Can you give me some tips for shooting holiday lights outdoors?
We are entering the season when homeowners and communities put up displays of holiday lights. Many communities even run bus tours of elaborate holiday decorations. Many people want to make holiday greeting cards from pictures of their home and yard decorations.
Although Holiday lights appear best at night, the best time to shoot is at twilight. This is because at twilight there is enough light in the sky to be able to define tree branches, the roof line of a home or other details. It is best to start shooting about 15 minutes after sunset and then take a shot every five minutes thereafter to get an ideal balance of skylight and the holiday lights. Since many lights today use LEDs, you may find that colored LEDs may photograph as white because they may overexpose.
Your digital camera might have Night Scene Modes that adjust camera settings specifically to take photos of night scenes. These Night Scene Modes use a set of menu settings intended to obtain quality image exposures at night. One of the major aspects on Night Scene Modes is that the camera must make a long exposure - about two seconds. Therefore it is necessary to steady the camera on a solid surface or use a tripod, otherwise the image will be blurry from camera shake.
Night exposures can be made by shooting in the M (Manual) shooting mode. An f-stop can be selected and a shutter speed of several seconds can be set to shoot a night image. If you do shoot night scenes using the Manual shooting mode and make long exposures, use the Noise Reduction function in the camera's menu to reduce noise and hot pixels that result from long exposure times. If your camera uses a USB cable release, BULB exposures can be done.
If your camera has a NIGHT+PORTRAIT Scene Mode, do not use it while it is snowing. This mode fires the flash, and snowflakes near the camera will appear as white out of-focus blobs in the picture. In fact, the flash should be turned off during any photography in falling snow for the same reason. If you are shooting in a cold climate, wrap the camera in a towel or scarf before getting into a warm car or going back into the house to avoid condensation on or in the camera. Allow the camera to warm up for fifteen minutes before unwrapping it.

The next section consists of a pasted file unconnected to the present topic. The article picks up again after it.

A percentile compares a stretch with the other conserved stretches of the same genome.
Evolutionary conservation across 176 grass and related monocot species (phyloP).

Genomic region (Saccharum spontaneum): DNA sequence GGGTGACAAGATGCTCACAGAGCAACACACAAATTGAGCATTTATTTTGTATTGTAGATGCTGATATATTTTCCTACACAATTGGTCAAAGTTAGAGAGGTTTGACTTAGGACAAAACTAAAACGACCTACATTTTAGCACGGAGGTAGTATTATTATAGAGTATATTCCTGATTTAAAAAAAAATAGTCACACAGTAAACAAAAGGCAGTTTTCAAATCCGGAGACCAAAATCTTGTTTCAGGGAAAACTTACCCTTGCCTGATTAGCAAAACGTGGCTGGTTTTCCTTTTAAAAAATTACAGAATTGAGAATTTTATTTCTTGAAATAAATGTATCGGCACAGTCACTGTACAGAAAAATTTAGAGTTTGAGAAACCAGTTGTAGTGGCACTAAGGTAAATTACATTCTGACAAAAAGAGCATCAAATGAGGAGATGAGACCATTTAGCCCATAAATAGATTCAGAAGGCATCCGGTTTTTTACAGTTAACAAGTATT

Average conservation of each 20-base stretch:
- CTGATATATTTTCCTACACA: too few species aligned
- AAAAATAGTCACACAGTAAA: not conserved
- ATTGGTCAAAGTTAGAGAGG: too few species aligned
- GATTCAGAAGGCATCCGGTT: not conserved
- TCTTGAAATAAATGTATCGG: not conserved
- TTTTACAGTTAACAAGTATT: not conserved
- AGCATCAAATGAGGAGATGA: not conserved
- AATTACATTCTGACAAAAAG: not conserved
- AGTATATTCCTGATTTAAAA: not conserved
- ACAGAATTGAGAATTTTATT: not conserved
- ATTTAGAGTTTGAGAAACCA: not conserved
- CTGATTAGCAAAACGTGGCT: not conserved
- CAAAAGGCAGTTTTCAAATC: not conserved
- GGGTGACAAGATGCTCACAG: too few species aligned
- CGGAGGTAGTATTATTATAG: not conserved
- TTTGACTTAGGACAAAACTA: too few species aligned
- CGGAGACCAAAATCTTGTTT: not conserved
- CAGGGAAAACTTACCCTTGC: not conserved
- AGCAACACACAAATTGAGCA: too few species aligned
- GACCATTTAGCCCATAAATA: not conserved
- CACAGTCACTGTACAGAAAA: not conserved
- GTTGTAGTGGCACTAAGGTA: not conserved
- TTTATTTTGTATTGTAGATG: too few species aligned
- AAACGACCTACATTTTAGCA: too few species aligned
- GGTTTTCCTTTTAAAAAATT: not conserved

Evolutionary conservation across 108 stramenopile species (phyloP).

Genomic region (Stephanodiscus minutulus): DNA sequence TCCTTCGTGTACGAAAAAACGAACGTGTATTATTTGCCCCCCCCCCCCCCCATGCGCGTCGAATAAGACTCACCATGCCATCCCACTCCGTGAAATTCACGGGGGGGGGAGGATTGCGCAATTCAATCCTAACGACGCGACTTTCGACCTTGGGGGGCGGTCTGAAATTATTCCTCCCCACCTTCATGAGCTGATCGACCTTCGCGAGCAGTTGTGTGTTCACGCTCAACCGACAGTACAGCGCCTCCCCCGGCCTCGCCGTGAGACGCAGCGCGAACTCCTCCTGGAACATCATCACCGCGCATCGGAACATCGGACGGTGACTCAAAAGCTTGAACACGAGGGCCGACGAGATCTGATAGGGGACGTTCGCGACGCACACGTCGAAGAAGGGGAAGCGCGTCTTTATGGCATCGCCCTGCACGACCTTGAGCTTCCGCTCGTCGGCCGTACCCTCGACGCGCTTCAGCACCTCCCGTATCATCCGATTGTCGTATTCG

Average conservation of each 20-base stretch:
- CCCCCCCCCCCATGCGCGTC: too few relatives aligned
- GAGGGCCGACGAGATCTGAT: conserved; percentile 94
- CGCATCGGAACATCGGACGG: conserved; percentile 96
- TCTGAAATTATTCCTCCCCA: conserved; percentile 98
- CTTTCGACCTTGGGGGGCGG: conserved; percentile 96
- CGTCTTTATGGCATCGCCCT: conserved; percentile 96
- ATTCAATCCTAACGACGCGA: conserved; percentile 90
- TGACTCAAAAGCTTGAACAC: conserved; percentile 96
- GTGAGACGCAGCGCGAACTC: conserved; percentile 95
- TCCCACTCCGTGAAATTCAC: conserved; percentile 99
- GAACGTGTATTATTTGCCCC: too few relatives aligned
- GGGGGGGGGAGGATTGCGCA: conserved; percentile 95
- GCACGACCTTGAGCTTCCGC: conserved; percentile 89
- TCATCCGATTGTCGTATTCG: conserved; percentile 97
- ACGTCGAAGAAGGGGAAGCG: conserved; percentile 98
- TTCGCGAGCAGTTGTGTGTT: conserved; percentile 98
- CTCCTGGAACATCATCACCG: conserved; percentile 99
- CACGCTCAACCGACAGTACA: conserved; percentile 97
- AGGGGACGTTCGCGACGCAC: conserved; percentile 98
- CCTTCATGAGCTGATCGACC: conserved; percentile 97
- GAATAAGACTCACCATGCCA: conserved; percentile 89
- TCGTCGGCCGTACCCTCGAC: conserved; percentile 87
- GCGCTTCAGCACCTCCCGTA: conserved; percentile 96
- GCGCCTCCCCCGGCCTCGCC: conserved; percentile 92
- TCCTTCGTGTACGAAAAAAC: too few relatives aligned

In some cities, department stores may set up elaborate holiday displays in their windows. If you are going to shoot these displays, you can use the flash as long as you shoot at an angle to the window so that you do not get a reflection of the flash in the shot.
Archive - E-System:
- Advantages of digital lenses
- Transferring your photos to a CD
- Printing the date on your photos
- Best image sizes for emailing
- Lens connections and F-stop
- Indoor sports photos
- AF illuminator and camera flashes
- Camera locks up while shooting closeups
- Taking photos of the Northern Lights
- Shooting in cold weather
- Pixel Mapping
- Waterfall and Stream Effects
- Camera unable to secure autofocus
- Night sports photos
- Can I use a teleconverter with my kit lens?
- What is MY MODE?
- Saving Your Camera Settings
- What does the Fn button do?
- Tips for shooting holiday lights outdoors
- Tips about memory card usage
- The purpose of IMAGE ASPECT when shooting?
- Tips for digitizing 35mm color slides
- Double exposures and xD card questions
- Taking better indoor photos
- Shooting in RAW
- Battery charging guidelines
- E-System Compatibility
- Cleaning your mirror box
- Studio Lighting
- Tricks for manually focusing
- Focusing E-System cameras in low light
- P, A, S and M modes
- Keeping a zoom lens steady
- What lenses can I use with my DSLR?
- High Dynamic Range (HDR) Photography
- Post-processing color controls in OLYMPUS Master
- How do I use bracketing modes?
- Save a zoomed playback image
- How can CONTRAST, SHARPNESS and
SATURATION be applied creatively?
- Shooting indoors in the winter
- What does the GRADATION feature in the menu do?
- Using OM-System lenses and accessories